ARTHUR SCHNITZLER WROTE HIS SERIES OF SEXual skits, Reigen, in 1900. Fifty years later, Max Ophuls used them as the basis for his film La Ronde, and almost 50 years after that, Hare joined a parade of writers who have attempted to update the play -- in this case, "to one of the great cities of the world." In Schnitzler's daisy chain of liaisons, a vulnerable young woman meets a soldier on the way to his barracks; in scene two, the soldier has a fling with a chambermaid, then the chambermaid with a student, and so on, until the original young woman returns at play's end. (A London critic aptly described the play as a theatrical equivalent of Ravel's Bolero.) Hare remains cloyingly faithful to Schnitzler's milieu despite updates, such as the soldier becoming a cab driver; the chambermaid, an au pair. The consequence is the dubious implication that nothing has changed over a century in the power dynamics between men and women, when nothing could be further from the truth. Hare's adaptation ignores the effects on sexual relations of women's entry into the workplace, and other forms of social advancement, which renders it close to useless as a contemporary commentary, but still sort of fun as a play.
The point of Schnitzler's work is that sex between people of different social stations removes them from those stations, that lust is taboo because it's so antisocial, so private and transcendent. Schnitzler's play employs 10 actors, presumably to show the variety of characters in the public world versus the commonality of sex in the private one. But Hare's version calls for only two actors -- here, Arabella Field and Lenny Von Dohlen -- to enact all 10 roles. This creates a daunting challenge for any duo, given that the play is, by design, 90 minutes of variations on the same scene. (No wonder director Sam Mendes had Nicole Kidman stripping, and her leading man, Iain Glen, doing cartwheels in the buff.)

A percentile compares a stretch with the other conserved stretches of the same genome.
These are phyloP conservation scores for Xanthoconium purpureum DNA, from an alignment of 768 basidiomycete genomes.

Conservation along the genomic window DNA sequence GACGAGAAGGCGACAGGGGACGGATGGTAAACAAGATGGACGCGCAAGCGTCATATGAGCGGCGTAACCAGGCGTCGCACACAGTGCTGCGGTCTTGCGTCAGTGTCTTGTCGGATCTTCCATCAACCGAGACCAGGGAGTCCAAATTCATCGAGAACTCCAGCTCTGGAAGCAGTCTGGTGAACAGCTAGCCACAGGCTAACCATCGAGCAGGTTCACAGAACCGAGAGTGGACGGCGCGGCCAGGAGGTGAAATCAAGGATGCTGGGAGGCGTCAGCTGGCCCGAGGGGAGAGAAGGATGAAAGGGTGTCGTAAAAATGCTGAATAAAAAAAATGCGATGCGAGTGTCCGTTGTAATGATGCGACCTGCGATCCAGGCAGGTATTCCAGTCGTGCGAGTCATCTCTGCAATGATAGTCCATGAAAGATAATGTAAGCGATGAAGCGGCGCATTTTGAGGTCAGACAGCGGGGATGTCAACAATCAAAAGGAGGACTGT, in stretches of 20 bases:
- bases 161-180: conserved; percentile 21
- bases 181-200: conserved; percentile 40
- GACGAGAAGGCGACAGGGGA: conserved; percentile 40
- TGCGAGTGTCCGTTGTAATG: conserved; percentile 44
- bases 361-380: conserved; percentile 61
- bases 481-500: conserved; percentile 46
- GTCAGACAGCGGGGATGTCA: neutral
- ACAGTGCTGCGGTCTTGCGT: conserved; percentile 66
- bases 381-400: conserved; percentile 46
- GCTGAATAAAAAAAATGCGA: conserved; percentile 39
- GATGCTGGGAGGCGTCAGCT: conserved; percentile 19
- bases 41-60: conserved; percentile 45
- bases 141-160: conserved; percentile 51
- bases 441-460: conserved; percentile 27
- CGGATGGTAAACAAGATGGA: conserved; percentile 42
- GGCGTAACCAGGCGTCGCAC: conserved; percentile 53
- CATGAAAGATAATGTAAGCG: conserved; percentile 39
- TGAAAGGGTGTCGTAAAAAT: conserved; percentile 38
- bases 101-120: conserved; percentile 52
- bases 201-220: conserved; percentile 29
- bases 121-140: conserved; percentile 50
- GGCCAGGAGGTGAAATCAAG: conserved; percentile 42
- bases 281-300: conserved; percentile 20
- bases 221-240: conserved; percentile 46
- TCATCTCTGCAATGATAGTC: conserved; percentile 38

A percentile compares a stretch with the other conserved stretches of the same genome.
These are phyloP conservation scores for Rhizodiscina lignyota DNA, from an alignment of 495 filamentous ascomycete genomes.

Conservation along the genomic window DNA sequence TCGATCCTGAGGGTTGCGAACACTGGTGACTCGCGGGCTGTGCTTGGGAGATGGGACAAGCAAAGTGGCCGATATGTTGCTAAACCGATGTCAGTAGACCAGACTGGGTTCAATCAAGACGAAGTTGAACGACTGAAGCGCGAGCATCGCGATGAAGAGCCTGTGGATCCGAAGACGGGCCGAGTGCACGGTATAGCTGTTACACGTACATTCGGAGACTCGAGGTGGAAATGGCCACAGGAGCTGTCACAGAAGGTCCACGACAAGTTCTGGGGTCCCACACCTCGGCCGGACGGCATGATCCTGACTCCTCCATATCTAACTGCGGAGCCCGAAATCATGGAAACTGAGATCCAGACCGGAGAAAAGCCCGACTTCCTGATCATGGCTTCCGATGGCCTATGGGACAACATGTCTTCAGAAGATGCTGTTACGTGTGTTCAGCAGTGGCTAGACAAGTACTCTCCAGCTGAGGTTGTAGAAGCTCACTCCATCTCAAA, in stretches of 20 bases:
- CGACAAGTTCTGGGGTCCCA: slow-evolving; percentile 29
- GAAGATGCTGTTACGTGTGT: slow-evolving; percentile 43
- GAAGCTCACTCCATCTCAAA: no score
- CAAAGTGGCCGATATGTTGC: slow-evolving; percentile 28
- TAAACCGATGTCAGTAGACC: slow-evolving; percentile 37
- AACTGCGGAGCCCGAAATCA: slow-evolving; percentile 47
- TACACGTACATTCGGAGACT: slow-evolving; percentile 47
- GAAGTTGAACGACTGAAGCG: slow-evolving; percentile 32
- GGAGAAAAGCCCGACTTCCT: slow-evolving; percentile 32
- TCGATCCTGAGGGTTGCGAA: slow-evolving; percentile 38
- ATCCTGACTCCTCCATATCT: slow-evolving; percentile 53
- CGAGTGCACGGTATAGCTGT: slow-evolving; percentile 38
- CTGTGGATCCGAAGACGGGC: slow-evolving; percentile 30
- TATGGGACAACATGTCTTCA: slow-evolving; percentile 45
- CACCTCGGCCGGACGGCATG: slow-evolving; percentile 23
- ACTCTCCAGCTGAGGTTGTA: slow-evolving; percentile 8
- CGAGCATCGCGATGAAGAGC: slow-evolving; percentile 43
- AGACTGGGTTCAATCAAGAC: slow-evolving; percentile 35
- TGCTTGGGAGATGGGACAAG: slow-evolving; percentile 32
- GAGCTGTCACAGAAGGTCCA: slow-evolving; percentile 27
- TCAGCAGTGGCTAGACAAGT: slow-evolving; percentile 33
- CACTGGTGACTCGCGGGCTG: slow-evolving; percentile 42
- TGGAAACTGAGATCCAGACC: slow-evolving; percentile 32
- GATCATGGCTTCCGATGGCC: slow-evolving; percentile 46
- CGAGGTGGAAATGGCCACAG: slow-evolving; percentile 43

Both performers' striking vocal idiosyncrasies -- Von Dohlen's reedy tenor and Field's nasal belt -- overwhelm the multiple characters they're attempting to impersonate. Furthermore, the actors' erotic gestures are too obvious and hackneyed to generate much heat. Von Dohlen's leather-jacketed cabbie, for instance, seems a parody of Eric Bogosian with traces of an English dialect he can't seem to excise; his pompous Playwright is not so much a character as a running commentary on one.
Director David Schweizer may simply be the wrong match for a play of such nuance, given the drift toward opera and the penchant for broad flippancy he's displayed in productions such as The Orestia and Salome. His production is as sleek and superficial as an evening of sketches at the Groundlings. And that's not the play Hare wrote.
AFTER THE FALL (1964) MARKED MILLER'S RETURN TO the stage after a 10-year absence, and concerns a lawyer, Quentin (Morlan Higgins), who is terrified, after two divorces, of entering into a new relationship with a German woman named Holga (Colleen Quinn). And so, the play slips back into an examination of Quentin's two marriages -- of the friction with his first, harshly critical and possessive wife, Louise (Jacqueline Schultz), and, of course, his infatuation with open wound Maggie (Middendorf), somebody he can save and be adored by. Maggie's insecurity, coupled with her rising fame as a pop singer, transforms her into a maelstrom of jealousy, malice and self-absorption; when she begins to describe her husband's emotional detachment, she sounds a lot like Louise. Such repetitions, and the fact that the play culminates where it started, make After the Fall a roundelay of sorts, though without Blue Room's whimsy. Miller studies the barriers between men and women through the tormented soul of one man, rather than through 10 characters' flights of fancy.
The playwright's attempt to connect HUAC, Quentin's near-homicidal rage at Maggie, and the Holocaust strains even the flaccid ligaments of surrealism. But the play is so honest and earnest, and this production so perfectly acted and thoughtfully conceived, it's a must-see, even if it is a curio.